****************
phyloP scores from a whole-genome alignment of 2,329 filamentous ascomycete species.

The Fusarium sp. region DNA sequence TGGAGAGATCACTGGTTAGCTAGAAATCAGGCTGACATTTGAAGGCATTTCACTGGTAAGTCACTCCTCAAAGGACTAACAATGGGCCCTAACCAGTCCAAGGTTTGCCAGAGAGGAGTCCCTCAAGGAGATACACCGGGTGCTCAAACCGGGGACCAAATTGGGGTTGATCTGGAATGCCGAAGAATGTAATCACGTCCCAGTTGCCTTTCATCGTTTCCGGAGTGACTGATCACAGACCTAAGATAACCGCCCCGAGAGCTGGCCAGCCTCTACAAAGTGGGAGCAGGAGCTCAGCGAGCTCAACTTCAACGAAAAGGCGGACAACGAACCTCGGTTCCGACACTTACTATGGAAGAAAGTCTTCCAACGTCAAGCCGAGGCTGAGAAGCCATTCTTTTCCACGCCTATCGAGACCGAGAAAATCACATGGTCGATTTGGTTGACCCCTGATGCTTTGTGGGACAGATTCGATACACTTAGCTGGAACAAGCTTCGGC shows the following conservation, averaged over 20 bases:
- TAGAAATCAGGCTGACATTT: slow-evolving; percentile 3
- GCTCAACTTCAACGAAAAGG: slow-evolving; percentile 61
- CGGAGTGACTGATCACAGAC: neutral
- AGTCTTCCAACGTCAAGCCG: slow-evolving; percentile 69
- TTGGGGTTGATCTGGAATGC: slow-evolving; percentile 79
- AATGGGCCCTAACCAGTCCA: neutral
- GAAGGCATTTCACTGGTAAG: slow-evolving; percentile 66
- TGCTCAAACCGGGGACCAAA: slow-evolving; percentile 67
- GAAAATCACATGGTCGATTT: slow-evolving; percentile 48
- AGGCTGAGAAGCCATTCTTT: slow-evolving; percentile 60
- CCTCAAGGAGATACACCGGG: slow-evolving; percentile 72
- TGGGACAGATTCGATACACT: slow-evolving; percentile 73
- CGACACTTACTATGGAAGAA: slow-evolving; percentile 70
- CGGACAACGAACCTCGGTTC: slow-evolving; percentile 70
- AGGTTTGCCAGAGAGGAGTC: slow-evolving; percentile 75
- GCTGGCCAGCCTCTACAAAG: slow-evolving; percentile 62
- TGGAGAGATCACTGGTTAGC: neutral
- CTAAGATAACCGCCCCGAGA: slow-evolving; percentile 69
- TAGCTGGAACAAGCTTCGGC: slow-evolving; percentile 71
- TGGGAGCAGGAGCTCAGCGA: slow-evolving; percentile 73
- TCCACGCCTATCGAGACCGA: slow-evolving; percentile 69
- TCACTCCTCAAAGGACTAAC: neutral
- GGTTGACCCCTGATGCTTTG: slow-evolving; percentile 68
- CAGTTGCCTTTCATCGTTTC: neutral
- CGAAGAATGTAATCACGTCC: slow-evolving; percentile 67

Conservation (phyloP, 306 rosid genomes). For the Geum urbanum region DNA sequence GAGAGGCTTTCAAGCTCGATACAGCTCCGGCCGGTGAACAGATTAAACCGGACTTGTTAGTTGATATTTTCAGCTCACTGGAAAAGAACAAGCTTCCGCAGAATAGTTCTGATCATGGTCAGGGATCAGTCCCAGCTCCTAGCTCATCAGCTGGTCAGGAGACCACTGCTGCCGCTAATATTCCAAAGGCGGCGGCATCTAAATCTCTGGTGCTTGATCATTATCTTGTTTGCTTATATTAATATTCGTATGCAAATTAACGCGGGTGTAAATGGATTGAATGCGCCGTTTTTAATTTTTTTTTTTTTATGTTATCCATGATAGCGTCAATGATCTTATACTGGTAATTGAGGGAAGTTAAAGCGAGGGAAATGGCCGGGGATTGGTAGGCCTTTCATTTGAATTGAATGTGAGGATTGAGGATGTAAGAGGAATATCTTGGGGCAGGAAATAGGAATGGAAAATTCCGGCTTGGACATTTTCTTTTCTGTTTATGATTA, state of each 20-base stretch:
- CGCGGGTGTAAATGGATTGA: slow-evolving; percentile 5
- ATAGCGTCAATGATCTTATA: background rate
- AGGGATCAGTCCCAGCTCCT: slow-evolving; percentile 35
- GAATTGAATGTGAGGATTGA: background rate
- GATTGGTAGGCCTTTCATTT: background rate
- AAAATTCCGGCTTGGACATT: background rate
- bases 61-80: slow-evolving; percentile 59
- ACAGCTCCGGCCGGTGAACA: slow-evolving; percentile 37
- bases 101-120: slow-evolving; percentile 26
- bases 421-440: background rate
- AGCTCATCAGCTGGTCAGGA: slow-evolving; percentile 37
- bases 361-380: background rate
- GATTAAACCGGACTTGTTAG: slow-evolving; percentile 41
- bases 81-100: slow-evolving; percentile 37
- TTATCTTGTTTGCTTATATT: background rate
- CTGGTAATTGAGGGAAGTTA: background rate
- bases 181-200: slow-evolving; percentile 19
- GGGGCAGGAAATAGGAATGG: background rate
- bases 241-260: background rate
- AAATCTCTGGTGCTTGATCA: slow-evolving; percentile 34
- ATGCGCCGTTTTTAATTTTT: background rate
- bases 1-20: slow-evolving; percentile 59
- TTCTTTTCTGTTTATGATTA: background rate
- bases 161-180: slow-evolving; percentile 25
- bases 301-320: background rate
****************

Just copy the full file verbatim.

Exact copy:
phyloP scores from a whole-genome alignment of 2,329 filamentous ascomycete species.

The Fusarium sp. region DNA sequence TGGAGAGATCACTGGTTAGCTAGAAATCAGGCTGACATTTGAAGGCATTTCACTGGTAAGTCACTCCTCAAAGGACTAACAATGGGCCCTAACCAGTCCAAGGTTTGCCAGAGAGGAGTCCCTCAAGGAGATACACCGGGTGCTCAAACCGGGGACCAAATTGGGGTTGATCTGGAATGCCGAAGAATGTAATCACGTCCCAGTTGCCTTTCATCGTTTCCGGAGTGACTGATCACAGACCTAAGATAACCGCCCCGAGAGCTGGCCAGCCTCTACAAAGTGGGAGCAGGAGCTCAGCGAGCTCAACTTCAACGAAAAGGCGGACAACGAACCTCGGTTCCGACACTTACTATGGAAGAAAGTCTTCCAACGTCAAGCCGAGGCTGAGAAGCCATTCTTTTCCACGCCTATCGAGACCGAGAAAATCACATGGTCGATTTGGTTGACCCCTGATGCTTTGTGGGACAGATTCGATACACTTAGCTGGAACAAGCTTCGGC shows the following conservation, averaged over 20 bases:
- TAGAAATCAGGCTGACATTT: slow-evolving; percentile 3
- GCTCAACTTCAACGAAAAGG: slow-evolving; percentile 61
- CGGAGTGACTGATCACAGAC: neutral
- AGTCTTCCAACGTCAAGCCG: slow-evolving; percentile 69
- TTGGGGTTGATCTGGAATGC: slow-evolving; percentile 79
- AATGGGCCCTAACCAGTCCA: neutral
- GAAGGCATTTCACTGGTAAG: slow-evolving; percentile 66
- TGCTCAAACCGGGGACCAAA: slow-evolving; percentile 67
- GAAAATCACATGGTCGATTT: slow-evolving; percentile 48
- AGGCTGAGAAGCCATTCTTT: slow-evolving; percentile 60
- CCTCAAGGAGATACACCGGG: slow-evolving; percentile 72
- TGGGACAGATTCGATACACT: slow-evolving; percentile 73
- CGACACTTACTATGGAAGAA: slow-evolving; percentile 70
- CGGACAACGAACCTCGGTTC: slow-evolving; percentile 70
- AGGTTTGCCAGAGAGGAGTC: slow-evolving; percentile 75
- GCTGGCCAGCCTCTACAAAG: slow-evolving; percentile 62
- TGGAGAGATCACTGGTTAGC: neutral
- CTAAGATAACCGCCCCGAGA: slow-evolving; percentile 69
- TAGCTGGAACAAGCTTCGGC: slow-evolving; percentile 71
- TGGGAGCAGGAGCTCAGCGA: slow-evolving; percentile 73
- TCCACGCCTATCGAGACCGA: slow-evolving; percentile 69
- TCACTCCTCAAAGGACTAAC: neutral
- GGTTGACCCCTGATGCTTTG: slow-evolving; percentile 68
- CAGTTGCCTTTCATCGTTTC: neutral
- CGAAGAATGTAATCACGTCC: slow-evolving; percentile 67

Conservation (phyloP, 306 rosid genomes). For the Geum urbanum region DNA sequence GAGAGGCTTTCAAGCTCGATACAGCTCCGGCCGGTGAACAGATTAAACCGGACTTGTTAGTTGATATTTTCAGCTCACTGGAAAAGAACAAGCTTCCGCAGAATAGTTCTGATCATGGTCAGGGATCAGTCCCAGCTCCTAGCTCATCAGCTGGTCAGGAGACCACTGCTGCCGCTAATATTCCAAAGGCGGCGGCATCTAAATCTCTGGTGCTTGATCATTATCTTGTTTGCTTATATTAATATTCGTATGCAAATTAACGCGGGTGTAAATGGATTGAATGCGCCGTTTTTAATTTTTTTTTTTTTATGTTATCCATGATAGCGTCAATGATCTTATACTGGTAATTGAGGGAAGTTAAAGCGAGGGAAATGGCCGGGGATTGGTAGGCCTTTCATTTGAATTGAATGTGAGGATTGAGGATGTAAGAGGAATATCTTGGGGCAGGAAATAGGAATGGAAAATTCCGGCTTGGACATTTTCTTTTCTGTTTATGATTA, state of each 20-base stretch:
- CGCGGGTGTAAATGGATTGA: slow-evolving; percentile 5
- ATAGCGTCAATGATCTTATA: background rate
- AGGGATCAGTCCCAGCTCCT: slow-evolving; percentile 35
- GAATTGAATGTGAGGATTGA: background rate
- GATTGGTAGGCCTTTCATTT: background rate
- AAAATTCCGGCTTGGACATT: background rate
- bases 61-80: slow-evolving; percentile 59
- ACAGCTCCGGCCGGTGAACA: slow-evolving; percentile 37
- bases 101-120: slow-evolving; percentile 26
- bases 421-440: background rate
- AGCTCATCAGCTGGTCAGGA: slow-evolving; percentile 37
- bases 361-380: background rate
- GATTAAACCGGACTTGTTAG: slow-evolving; percentile 41
- bases 81-100: slow-evolving; percentile 37
- TTATCTTGTTTGCTTATATT: background rate
- CTGGTAATTGAGGGAAGTTA: background rate
- bases 181-200: slow-evolving; percentile 19
- GGGGCAGGAAATAGGAATGG: background rate
- bases 241-260: background rate
- AAATCTCTGGTGCTTGATCA: slow-evolving; percentile 34
- ATGCGCCGTTTTTAATTTTT: background rate
- bases 1-20: slow-evolving; percentile 59
- TTCTTTTCTGTTTATGATTA: background rate
- bases 161-180: slow-evolving; percentile 25
- bases 301-320: background rate